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Roadmap for US’ clean transportation future unveiled

Charging outlet of Tesla Model X P90D. (Reference image by Tokumeigakarinoaoshima, Wikimedia Commons).

A new report by researchers at the University of California Berkeley lays out what the US needs to do to achieve a clean transportation future.

To understand what actions are crucial to conquer such a goal, the researchers developed the Drive Rapid Innovation in Vehicle Electrification (DRIVE Clean) scenario, in which EVs constitute 100% of new US light-duty vehicle (LDV) sales by 2030 as well as 100% of medium-duty vehicle (MDV) and heavy-duty truck (HDT) sales by 2035. In this hypothetical case, the grid reaches 90% clean electricity by 2035, and substantial EV charging infrastructure is deployed.

One of the main points in the report is that the production of lithium, cobalt, and graphite must expand dramatically to meet the demand enabled by high levels of electric vehicle manufacturing.

In this sense, there are hurdles that the US needs to overcome to guarantee its own supply of battery metals. A big problem is the fact that most battery metals production often takes place in potentially unstable nations or where labor conditions violate human rights. Another issue that may arise in the near future is related to the effect of changing lithium-ion battery design and chemistry on demand for rare earth metals.

“Most analysts, however, expect battery raw material supplies— with the possible exception of lithium—will not constrain battery production during the next 10 years, and efforts are underway to address lithium supplies and demand,” the report reads.

Graph by the Goldman School of Public Policy – University of California Berkeley.

The role of battery recycling

In addition to the mining side, the UC Berkeley study states that the role of battery recycling may increase under the DRIVE Clean scenario. The paper estimates that the US could meet about 30%–40% of anticipated demand for lithium, nickel, manganese, cobalt, and graphite in passenger EVs with recycled battery materials by 2035.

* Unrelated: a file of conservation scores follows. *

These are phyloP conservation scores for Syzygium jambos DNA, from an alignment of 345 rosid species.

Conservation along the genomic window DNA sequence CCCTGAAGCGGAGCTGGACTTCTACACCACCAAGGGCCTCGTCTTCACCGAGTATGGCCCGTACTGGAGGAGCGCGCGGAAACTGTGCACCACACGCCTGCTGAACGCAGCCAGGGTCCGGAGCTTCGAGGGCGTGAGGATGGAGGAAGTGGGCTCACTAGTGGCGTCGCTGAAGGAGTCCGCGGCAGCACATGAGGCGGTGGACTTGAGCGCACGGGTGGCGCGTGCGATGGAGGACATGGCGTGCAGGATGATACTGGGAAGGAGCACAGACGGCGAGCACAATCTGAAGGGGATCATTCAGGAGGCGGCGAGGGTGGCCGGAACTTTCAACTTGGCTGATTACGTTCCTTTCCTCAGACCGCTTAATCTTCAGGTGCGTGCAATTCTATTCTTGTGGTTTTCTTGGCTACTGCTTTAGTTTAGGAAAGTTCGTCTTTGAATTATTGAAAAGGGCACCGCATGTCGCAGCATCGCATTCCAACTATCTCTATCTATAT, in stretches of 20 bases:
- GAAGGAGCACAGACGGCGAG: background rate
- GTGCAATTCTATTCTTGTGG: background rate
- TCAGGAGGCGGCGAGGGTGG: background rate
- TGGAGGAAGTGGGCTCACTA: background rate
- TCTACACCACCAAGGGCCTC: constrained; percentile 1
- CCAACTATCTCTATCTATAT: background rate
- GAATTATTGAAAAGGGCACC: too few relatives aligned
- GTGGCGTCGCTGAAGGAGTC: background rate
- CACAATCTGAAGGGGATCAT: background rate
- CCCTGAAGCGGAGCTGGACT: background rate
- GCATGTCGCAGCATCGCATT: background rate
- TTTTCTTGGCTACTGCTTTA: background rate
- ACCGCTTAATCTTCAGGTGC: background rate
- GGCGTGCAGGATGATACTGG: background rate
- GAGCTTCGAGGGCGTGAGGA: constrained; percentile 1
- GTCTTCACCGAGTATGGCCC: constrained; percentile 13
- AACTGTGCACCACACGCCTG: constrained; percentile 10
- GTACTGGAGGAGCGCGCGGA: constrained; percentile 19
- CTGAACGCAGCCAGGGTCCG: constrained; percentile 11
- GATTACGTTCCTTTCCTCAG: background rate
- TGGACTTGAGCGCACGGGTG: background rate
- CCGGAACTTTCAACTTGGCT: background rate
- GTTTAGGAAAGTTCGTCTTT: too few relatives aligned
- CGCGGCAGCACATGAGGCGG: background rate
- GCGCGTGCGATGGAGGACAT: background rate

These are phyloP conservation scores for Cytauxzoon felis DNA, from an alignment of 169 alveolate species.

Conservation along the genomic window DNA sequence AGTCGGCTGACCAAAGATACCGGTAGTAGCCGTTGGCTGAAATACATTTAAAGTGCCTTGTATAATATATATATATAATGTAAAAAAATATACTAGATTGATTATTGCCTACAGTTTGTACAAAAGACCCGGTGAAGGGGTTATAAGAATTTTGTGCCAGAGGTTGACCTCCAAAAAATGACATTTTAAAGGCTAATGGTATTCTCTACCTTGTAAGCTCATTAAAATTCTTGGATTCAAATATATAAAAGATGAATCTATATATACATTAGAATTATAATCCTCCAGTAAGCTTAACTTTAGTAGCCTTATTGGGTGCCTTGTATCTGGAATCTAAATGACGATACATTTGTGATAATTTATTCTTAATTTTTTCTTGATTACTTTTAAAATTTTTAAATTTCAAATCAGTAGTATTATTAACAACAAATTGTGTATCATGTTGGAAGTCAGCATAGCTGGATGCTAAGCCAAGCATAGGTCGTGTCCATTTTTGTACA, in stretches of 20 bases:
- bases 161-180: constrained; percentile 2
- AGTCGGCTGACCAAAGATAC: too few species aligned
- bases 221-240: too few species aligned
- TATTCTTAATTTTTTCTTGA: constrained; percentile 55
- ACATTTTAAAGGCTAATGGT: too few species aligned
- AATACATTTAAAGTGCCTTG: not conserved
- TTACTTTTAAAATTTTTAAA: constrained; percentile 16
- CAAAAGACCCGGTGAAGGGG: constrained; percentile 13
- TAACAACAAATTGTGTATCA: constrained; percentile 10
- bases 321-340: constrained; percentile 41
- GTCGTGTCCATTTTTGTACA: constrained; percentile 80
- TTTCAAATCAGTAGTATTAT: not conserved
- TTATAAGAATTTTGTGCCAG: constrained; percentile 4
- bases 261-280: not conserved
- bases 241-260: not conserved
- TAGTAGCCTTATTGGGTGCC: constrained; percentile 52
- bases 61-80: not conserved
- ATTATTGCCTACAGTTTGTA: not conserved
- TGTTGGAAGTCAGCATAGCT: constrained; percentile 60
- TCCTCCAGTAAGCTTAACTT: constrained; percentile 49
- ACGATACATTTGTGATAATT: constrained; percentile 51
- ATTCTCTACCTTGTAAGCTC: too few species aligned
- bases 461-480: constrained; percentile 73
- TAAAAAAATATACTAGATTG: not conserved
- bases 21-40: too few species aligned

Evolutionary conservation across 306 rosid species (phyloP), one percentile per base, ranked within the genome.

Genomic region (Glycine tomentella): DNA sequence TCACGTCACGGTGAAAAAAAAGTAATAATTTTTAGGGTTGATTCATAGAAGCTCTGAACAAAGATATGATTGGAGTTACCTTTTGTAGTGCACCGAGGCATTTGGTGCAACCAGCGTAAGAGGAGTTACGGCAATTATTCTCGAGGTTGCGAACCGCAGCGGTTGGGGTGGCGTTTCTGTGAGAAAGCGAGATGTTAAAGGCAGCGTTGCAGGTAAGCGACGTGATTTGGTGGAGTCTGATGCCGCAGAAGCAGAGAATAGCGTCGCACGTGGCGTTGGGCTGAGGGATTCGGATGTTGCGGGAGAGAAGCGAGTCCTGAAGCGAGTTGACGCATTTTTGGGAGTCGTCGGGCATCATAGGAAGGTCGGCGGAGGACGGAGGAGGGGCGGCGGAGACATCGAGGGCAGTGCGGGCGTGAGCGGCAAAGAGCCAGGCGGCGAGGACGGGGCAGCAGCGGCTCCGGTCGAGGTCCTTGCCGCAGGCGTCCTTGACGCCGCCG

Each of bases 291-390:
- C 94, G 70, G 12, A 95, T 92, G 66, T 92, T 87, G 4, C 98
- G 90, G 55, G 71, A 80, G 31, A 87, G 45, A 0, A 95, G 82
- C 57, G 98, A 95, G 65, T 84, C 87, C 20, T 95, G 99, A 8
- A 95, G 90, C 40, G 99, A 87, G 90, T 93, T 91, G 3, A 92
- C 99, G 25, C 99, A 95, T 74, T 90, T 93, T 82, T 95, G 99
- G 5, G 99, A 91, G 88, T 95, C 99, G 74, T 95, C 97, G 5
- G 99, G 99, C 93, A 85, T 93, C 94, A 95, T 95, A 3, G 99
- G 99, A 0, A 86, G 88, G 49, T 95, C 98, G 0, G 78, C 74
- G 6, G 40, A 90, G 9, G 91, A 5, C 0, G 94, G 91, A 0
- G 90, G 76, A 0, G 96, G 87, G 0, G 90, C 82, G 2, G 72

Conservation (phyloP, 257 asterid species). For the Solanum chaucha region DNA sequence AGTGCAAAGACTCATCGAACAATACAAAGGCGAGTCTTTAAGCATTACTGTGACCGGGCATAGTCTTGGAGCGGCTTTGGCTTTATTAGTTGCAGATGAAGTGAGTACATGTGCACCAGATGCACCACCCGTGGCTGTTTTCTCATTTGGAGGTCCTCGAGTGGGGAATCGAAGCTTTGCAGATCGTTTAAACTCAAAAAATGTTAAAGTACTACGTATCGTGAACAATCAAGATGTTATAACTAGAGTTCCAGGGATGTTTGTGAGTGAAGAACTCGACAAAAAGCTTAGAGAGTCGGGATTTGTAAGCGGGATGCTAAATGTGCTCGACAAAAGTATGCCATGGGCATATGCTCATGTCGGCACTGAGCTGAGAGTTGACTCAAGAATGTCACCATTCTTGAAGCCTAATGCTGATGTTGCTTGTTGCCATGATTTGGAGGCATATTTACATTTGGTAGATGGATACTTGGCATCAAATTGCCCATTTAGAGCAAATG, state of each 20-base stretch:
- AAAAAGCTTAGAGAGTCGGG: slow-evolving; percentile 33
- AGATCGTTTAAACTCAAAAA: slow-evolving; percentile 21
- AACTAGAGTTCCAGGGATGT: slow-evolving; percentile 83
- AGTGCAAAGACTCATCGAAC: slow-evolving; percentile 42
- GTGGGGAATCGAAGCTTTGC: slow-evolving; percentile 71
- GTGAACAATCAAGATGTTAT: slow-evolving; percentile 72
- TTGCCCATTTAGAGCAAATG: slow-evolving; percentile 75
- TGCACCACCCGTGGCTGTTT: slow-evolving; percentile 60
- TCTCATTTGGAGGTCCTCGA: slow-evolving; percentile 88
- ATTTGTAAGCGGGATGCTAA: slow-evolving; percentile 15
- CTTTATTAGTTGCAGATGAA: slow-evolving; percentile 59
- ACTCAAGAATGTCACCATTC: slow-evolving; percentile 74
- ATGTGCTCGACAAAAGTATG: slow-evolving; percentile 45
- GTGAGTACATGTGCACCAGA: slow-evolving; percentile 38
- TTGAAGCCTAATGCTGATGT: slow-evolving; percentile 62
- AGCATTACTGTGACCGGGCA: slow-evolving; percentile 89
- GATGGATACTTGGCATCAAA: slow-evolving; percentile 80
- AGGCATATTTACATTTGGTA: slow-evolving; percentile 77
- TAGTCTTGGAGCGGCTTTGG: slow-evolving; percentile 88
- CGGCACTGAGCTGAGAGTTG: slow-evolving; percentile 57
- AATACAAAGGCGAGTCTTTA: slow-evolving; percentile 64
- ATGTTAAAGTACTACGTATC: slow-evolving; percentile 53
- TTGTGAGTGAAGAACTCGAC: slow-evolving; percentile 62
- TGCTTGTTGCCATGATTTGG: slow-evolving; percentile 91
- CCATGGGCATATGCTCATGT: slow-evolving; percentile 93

In addition, battery recycling could lead to job creation, as some calculations have determined that 15 jobs are created to recycle every 1,000 metric tons of end-of-life lithium-ion batteries.

The creation of policies around battery recycling is also deemed a key step in securing access to raw materials and the US has made some moves in this direction with the establishment, in 2020, of a consortium of agencies to promote a domestic battery industry and the suggestion of using the Defense Production Act to speed development of mines for rare earth elements. Congress also included provisions to secure domestic and allied sources of strategic minerals and metals, including lithium, in the National Defense Authorization Act for fiscal year 2021.

Although these actions are considered steps in the right direction, the UC Berkeley researchers highlight the fact that, today, China is the only country with a dedicated vehicle battery recycling policy, while the European Commission has proposed requiring the collection of used batteries and implementing standards for recycled content in new batteries.

They say, however, that something more precise may be in sight, following the 100-day review of US supply chain vulnerabilities for critical items, including EV batteries and specialized minerals, ordered by President Joe Biden in early 2021.

“One outcome of this review could be a decision (following the examples of the EU and China) to establish recycling incentives or regulations, require battery products to be standardized for easy disassembly, develop second-life battery uses, and establish tracing systems for battery components,” the report reads. “These are some of the reasons to expect that US battery production can supply a substantial portion of the batteries and raw materials needed to meet the DRIVE Clean goals.”

Battery manufacturing